Disaster Recovery Exercises with the Cloud…Do it

You may have heard that SalesForce was down for around 18 hours for many of their users in mid May 2016. This outage got me thinking, what would happen to most customers if their customer relationship management software was down for a good amount of time?

How much would it cost in current sales, future sales, customer confidence?

How easy is it to get a hold of someone and how accountable is the person you want support from?

What’s your disaster recovery plan?

With the cloud we are typically giving up some measure of control in exchange for more predictable costs, ease of accessibility and simply because of the “everyone else is doing it” factor. You still need to understand though that even though you are no longer using your own hardware, your data is really what matters. It’s your data that makes up the spirit, feasibility and continuation of your business. Just because you’ve moved to an online productivity service such as Office 365 or Azure, you still need to understand that your data security, disaster recovery and access rights to your data is still your responsibility and as you are moving to a cloud based service, you should be completing a disaster recovery plan.

If I were designing a disaster recovery plan it’d roughly look something like this.

Disaster Recovery Planning (Answer these questions)

  1. What happens to my company if my email/customer relationship management etc were down for an extended period of time?
  2. Can I maintain some kind of on premise system to bring up in case, so we can keep some of our business running? Can that data be easily sycned back to online should the system come back up?
  3. What’s missing?
  4. Do/Will I still have the right staff in place to ensure that this happens?
  5. Does everyone have the proper training on the new system?

There are common misconceptions about the cloud that we can depend on Microsoft for stability and security and just forget the rest. I would argue that yes Microsoft does provide an extremely reliable environment, they system is extremely complex and there are outages that will affect your company. In many instances these outages are more frequent than your on-premise environment, but they are rarely talked about during the sales phase.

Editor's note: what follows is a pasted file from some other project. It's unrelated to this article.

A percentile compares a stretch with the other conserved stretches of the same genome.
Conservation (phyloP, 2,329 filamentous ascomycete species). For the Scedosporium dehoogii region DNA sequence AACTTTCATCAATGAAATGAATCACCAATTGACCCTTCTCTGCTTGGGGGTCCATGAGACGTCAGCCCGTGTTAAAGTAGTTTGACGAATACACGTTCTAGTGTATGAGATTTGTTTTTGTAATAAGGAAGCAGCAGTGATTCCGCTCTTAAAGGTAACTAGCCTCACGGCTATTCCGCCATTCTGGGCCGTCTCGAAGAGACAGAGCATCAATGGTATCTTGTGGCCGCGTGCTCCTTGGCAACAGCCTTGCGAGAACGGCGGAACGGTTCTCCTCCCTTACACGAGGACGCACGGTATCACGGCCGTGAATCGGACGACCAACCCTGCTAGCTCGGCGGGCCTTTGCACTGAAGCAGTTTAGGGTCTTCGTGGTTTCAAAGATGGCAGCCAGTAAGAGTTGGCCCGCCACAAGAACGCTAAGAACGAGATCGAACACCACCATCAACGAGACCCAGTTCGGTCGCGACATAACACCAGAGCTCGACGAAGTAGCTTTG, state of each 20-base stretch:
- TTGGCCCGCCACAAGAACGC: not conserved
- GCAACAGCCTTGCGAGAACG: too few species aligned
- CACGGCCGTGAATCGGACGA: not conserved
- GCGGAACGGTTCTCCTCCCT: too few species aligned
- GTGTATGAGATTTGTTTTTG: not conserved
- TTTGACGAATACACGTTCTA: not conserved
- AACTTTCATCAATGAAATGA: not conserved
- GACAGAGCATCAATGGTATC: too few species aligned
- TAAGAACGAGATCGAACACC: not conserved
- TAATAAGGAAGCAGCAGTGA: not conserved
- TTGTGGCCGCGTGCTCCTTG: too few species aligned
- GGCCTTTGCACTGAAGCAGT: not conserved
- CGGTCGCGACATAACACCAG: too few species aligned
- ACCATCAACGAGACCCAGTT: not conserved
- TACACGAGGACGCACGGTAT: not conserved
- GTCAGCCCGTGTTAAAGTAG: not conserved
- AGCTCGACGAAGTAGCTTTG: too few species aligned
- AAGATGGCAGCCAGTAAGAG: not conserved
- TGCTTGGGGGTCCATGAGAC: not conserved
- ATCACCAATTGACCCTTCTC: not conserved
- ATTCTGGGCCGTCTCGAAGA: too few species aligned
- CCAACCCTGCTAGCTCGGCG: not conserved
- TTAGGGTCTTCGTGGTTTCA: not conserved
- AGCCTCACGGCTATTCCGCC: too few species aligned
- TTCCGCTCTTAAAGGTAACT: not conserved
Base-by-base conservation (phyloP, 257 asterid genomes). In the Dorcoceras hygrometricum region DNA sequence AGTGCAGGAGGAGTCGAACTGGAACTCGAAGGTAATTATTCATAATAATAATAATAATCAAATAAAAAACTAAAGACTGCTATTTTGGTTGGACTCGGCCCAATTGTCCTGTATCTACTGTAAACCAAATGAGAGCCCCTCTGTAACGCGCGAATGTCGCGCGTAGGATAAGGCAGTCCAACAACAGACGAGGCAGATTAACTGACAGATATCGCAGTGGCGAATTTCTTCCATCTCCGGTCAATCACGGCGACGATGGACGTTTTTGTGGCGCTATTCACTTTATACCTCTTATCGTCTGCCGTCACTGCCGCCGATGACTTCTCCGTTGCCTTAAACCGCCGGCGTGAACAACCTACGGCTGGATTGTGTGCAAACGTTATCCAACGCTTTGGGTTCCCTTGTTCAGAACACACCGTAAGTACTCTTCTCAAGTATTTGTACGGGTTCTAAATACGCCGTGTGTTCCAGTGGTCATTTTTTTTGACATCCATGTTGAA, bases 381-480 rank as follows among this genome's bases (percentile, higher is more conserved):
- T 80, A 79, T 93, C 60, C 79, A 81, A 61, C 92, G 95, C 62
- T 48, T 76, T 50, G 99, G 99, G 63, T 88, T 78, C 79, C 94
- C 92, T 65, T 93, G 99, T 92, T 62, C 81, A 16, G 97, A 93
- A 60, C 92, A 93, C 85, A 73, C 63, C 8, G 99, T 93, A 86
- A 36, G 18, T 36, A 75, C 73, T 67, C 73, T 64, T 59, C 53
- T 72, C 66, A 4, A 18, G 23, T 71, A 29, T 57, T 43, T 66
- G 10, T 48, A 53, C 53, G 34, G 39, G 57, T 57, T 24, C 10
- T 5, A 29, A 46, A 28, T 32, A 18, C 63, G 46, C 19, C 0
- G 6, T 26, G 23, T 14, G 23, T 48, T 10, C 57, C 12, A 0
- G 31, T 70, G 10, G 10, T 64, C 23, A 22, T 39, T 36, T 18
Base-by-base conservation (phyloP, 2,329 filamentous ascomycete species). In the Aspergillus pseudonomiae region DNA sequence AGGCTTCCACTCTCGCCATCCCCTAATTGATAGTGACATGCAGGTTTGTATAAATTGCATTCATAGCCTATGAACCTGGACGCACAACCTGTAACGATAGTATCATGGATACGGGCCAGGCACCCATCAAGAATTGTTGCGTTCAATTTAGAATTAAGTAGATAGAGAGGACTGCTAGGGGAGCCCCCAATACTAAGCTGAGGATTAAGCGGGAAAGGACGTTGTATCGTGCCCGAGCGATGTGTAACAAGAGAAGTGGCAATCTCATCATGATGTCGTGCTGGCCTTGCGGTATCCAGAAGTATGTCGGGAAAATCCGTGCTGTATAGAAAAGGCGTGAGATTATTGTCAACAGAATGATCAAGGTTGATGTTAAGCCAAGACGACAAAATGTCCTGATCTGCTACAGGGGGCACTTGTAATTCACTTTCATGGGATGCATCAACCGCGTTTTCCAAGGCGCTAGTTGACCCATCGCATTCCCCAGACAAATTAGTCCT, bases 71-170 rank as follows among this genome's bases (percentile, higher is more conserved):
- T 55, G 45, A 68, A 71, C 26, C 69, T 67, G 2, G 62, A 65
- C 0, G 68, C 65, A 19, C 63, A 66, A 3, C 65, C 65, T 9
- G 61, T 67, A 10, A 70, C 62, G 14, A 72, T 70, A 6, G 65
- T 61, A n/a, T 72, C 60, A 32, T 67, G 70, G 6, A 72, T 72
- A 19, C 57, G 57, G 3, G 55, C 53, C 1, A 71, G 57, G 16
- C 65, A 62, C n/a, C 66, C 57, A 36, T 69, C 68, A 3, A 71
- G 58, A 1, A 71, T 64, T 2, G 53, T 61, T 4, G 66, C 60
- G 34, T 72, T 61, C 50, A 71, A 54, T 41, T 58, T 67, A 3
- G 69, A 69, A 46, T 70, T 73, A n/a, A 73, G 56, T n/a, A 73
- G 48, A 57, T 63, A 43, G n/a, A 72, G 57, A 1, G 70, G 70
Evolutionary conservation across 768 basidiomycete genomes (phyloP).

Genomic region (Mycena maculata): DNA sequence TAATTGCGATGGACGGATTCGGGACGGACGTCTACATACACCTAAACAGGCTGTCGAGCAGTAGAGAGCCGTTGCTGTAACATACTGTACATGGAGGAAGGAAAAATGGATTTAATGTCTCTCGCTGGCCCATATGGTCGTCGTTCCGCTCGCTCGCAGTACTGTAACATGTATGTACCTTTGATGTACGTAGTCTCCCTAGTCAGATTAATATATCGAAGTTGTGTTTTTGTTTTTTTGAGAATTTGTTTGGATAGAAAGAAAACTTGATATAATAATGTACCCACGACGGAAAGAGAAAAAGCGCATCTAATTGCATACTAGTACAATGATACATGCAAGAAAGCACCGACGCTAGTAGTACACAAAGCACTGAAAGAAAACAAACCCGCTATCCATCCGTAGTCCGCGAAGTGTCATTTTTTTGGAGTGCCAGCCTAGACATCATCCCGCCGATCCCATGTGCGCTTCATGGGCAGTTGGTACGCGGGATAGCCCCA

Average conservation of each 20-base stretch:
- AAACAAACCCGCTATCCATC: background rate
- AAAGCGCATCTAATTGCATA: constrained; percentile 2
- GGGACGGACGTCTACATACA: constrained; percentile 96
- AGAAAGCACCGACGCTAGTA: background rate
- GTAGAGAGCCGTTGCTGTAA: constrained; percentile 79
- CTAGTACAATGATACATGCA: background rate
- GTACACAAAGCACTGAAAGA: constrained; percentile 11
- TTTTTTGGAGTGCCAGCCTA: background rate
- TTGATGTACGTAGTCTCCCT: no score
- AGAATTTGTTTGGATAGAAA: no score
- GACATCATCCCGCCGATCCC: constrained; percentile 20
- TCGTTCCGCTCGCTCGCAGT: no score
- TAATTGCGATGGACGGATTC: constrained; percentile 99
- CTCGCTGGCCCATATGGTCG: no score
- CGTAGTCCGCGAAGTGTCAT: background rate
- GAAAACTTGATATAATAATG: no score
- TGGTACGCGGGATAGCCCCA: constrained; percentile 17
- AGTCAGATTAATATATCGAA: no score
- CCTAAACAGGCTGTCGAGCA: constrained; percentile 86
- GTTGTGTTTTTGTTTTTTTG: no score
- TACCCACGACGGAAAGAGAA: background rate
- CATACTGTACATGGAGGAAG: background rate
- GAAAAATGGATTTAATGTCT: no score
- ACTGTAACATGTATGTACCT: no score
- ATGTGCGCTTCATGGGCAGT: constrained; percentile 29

Know your SLA’s and know what they aren’t

SLA stands for service level agreement and they are just that. They are not a guarantee of up time or data accessibility. They are a standard set where you can demand some compensation for a service that was not available to you. In many cases and extended downtime might have cost your company more than what you will get back from Microsoft, you should know and understand those numbers. Typically SLA’s from Microsoft looks something like this

If the service is up less than 99.9% BUT more than 99%, you would get a credit of 25%

If the service is up less than 99% BUT more than 95% you would get a credit of 50%

Any less than than 95% and your credit is 100%.

Other things to remember…

  • SLA’s are measured on the month
  • The calculation to look at uptime looks something like this User Minutes – Downtime / User Minutes x 100 = uptime percentage
  • SLA’s can be different for Microsoft products.
  • You, the customer must initiate the request for compensation

A good guide for SLA’s can be found here¬†http://www.microsoftvolumelicensing.com/DocumentSearch.aspx?Mode=3&DocumentTypeId=37


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  2. Very good article post. Great.

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